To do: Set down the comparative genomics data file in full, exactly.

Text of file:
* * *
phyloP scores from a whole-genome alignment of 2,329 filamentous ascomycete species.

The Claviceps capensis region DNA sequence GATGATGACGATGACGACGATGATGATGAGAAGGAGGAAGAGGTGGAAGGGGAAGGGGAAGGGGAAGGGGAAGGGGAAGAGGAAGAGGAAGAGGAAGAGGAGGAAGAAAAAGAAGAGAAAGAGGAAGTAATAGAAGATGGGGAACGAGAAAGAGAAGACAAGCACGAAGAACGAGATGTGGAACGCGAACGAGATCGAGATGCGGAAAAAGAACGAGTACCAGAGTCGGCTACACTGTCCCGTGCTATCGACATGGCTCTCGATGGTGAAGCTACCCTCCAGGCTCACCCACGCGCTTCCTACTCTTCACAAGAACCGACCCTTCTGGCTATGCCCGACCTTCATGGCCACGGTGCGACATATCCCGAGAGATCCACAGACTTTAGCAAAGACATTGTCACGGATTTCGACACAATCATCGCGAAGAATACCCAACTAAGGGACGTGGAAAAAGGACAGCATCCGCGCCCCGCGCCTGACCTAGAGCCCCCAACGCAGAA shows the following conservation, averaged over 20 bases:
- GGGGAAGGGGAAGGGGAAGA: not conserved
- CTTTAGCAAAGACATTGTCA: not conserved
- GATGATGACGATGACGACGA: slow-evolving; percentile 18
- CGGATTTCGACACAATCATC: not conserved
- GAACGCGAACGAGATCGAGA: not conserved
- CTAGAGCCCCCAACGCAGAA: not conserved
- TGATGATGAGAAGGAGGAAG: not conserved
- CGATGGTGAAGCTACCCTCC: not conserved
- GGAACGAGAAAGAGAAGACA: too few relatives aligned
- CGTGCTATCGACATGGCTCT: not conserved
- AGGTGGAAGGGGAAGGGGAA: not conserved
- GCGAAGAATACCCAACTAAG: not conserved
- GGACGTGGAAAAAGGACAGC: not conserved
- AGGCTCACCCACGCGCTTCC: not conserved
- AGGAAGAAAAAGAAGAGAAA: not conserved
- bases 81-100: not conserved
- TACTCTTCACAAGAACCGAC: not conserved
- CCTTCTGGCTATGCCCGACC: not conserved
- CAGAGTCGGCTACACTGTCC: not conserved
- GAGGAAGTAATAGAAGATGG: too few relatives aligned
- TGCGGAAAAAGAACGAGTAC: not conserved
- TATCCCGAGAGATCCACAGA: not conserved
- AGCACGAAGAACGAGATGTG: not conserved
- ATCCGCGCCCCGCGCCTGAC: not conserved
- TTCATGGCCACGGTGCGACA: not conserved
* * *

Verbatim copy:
phyloP scores from a whole-genome alignment of 2,329 filamentous ascomycete species.

The Claviceps capensis region DNA sequence GATGATGACGATGACGACGATGATGATGAGAAGGAGGAAGAGGTGGAAGGGGAAGGGGAAGGGGAAGGGGAAGGGGAAGAGGAAGAGGAAGAGGAAGAGGAGGAAGAAAAAGAAGAGAAAGAGGAAGTAATAGAAGATGGGGAACGAGAAAGAGAAGACAAGCACGAAGAACGAGATGTGGAACGCGAACGAGATCGAGATGCGGAAAAAGAACGAGTACCAGAGTCGGCTACACTGTCCCGTGCTATCGACATGGCTCTCGATGGTGAAGCTACCCTCCAGGCTCACCCACGCGCTTCCTACTCTTCACAAGAACCGACCCTTCTGGCTATGCCCGACCTTCATGGCCACGGTGCGACATATCCCGAGAGATCCACAGACTTTAGCAAAGACATTGTCACGGATTTCGACACAATCATCGCGAAGAATACCCAACTAAGGGACGTGGAAAAAGGACAGCATCCGCGCCCCGCGCCTGACCTAGAGCCCCCAACGCAGAA shows the following conservation, averaged over 20 bases:
- GGGGAAGGGGAAGGGGAAGA: not conserved
- CTTTAGCAAAGACATTGTCA: not conserved
- GATGATGACGATGACGACGA: slow-evolving; percentile 18
- CGGATTTCGACACAATCATC: not conserved
- GAACGCGAACGAGATCGAGA: not conserved
- CTAGAGCCCCCAACGCAGAA: not conserved
- TGATGATGAGAAGGAGGAAG: not conserved
- CGATGGTGAAGCTACCCTCC: not conserved
- GGAACGAGAAAGAGAAGACA: too few relatives aligned
- CGTGCTATCGACATGGCTCT: not conserved
- AGGTGGAAGGGGAAGGGGAA: not conserved
- GCGAAGAATACCCAACTAAG: not conserved
- GGACGTGGAAAAAGGACAGC: not conserved
- AGGCTCACCCACGCGCTTCC: not conserved
- AGGAAGAAAAAGAAGAGAAA: not conserved
- bases 81-100: not conserved
- TACTCTTCACAAGAACCGAC: not conserved
- CCTTCTGGCTATGCCCGACC: not conserved
- CAGAGTCGGCTACACTGTCC: not conserved
- GAGGAAGTAATAGAAGATGG: too few relatives aligned
- TGCGGAAAAAGAACGAGTAC: not conserved
- TATCCCGAGAGATCCACAGA: not conserved
- AGCACGAAGAACGAGATGTG: not conserved
- ATCCGCGCCCCGCGCCTGAC: not conserved
- TTCATGGCCACGGTGCGACA: not conserved